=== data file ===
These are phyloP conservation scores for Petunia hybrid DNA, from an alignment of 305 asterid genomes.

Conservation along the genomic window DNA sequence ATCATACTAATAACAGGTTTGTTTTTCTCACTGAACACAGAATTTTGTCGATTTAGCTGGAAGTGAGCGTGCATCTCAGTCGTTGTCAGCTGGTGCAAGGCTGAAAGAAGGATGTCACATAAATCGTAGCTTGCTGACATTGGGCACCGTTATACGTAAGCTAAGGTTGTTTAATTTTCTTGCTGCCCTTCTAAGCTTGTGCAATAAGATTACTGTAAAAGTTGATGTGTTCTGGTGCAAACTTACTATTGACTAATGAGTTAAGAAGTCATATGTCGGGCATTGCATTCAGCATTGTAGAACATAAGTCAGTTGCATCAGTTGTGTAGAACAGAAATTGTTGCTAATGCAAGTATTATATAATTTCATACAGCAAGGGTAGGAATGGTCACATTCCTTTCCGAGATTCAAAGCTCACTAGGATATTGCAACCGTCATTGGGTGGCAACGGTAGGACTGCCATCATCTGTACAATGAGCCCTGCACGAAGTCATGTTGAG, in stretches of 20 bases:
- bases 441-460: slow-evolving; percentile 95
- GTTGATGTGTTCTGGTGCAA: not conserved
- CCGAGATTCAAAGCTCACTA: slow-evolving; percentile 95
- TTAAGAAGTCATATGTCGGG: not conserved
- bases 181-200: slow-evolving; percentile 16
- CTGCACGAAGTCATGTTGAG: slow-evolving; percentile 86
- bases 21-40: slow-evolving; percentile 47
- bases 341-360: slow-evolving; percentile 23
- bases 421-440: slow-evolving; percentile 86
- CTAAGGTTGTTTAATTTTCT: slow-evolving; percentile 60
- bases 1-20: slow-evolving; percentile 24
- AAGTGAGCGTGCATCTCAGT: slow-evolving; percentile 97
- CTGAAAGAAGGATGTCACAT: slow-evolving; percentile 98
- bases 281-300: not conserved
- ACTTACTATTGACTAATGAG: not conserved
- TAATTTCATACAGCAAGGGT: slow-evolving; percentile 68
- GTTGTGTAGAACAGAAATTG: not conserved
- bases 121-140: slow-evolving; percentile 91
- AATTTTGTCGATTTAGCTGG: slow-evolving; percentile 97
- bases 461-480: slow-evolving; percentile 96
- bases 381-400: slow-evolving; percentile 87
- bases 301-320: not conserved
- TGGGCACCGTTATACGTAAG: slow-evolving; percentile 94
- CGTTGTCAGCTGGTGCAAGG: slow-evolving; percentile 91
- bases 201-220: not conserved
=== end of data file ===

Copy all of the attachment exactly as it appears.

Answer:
These are phyloP conservation scores for Petunia hybrid DNA, from an alignment of 305 asterid genomes.

Conservation along the genomic window DNA sequence ATCATACTAATAACAGGTTTGTTTTTCTCACTGAACACAGAATTTTGTCGATTTAGCTGGAAGTGAGCGTGCATCTCAGTCGTTGTCAGCTGGTGCAAGGCTGAAAGAAGGATGTCACATAAATCGTAGCTTGCTGACATTGGGCACCGTTATACGTAAGCTAAGGTTGTTTAATTTTCTTGCTGCCCTTCTAAGCTTGTGCAATAAGATTACTGTAAAAGTTGATGTGTTCTGGTGCAAACTTACTATTGACTAATGAGTTAAGAAGTCATATGTCGGGCATTGCATTCAGCATTGTAGAACATAAGTCAGTTGCATCAGTTGTGTAGAACAGAAATTGTTGCTAATGCAAGTATTATATAATTTCATACAGCAAGGGTAGGAATGGTCACATTCCTTTCCGAGATTCAAAGCTCACTAGGATATTGCAACCGTCATTGGGTGGCAACGGTAGGACTGCCATCATCTGTACAATGAGCCCTGCACGAAGTCATGTTGAG, in stretches of 20 bases:
- bases 441-460: slow-evolving; percentile 95
- GTTGATGTGTTCTGGTGCAA: not conserved
- CCGAGATTCAAAGCTCACTA: slow-evolving; percentile 95
- TTAAGAAGTCATATGTCGGG: not conserved
- bases 181-200: slow-evolving; percentile 16
- CTGCACGAAGTCATGTTGAG: slow-evolving; percentile 86
- bases 21-40: slow-evolving; percentile 47
- bases 341-360: slow-evolving; percentile 23
- bases 421-440: slow-evolving; percentile 86
- CTAAGGTTGTTTAATTTTCT: slow-evolving; percentile 60
- bases 1-20: slow-evolving; percentile 24
- AAGTGAGCGTGCATCTCAGT: slow-evolving; percentile 97
- CTGAAAGAAGGATGTCACAT: slow-evolving; percentile 98
- bases 281-300: not conserved
- ACTTACTATTGACTAATGAG: not conserved
- TAATTTCATACAGCAAGGGT: slow-evolving; percentile 68
- GTTGTGTAGAACAGAAATTG: not conserved
- bases 121-140: slow-evolving; percentile 91
- AATTTTGTCGATTTAGCTGG: slow-evolving; percentile 97
- bases 461-480: slow-evolving; percentile 96
- bases 381-400: slow-evolving; percentile 87
- bases 301-320: not conserved
- TGGGCACCGTTATACGTAAG: slow-evolving; percentile 94
- CGTTGTCAGCTGGTGCAAGG: slow-evolving; percentile 91
- bases 201-220: not conserved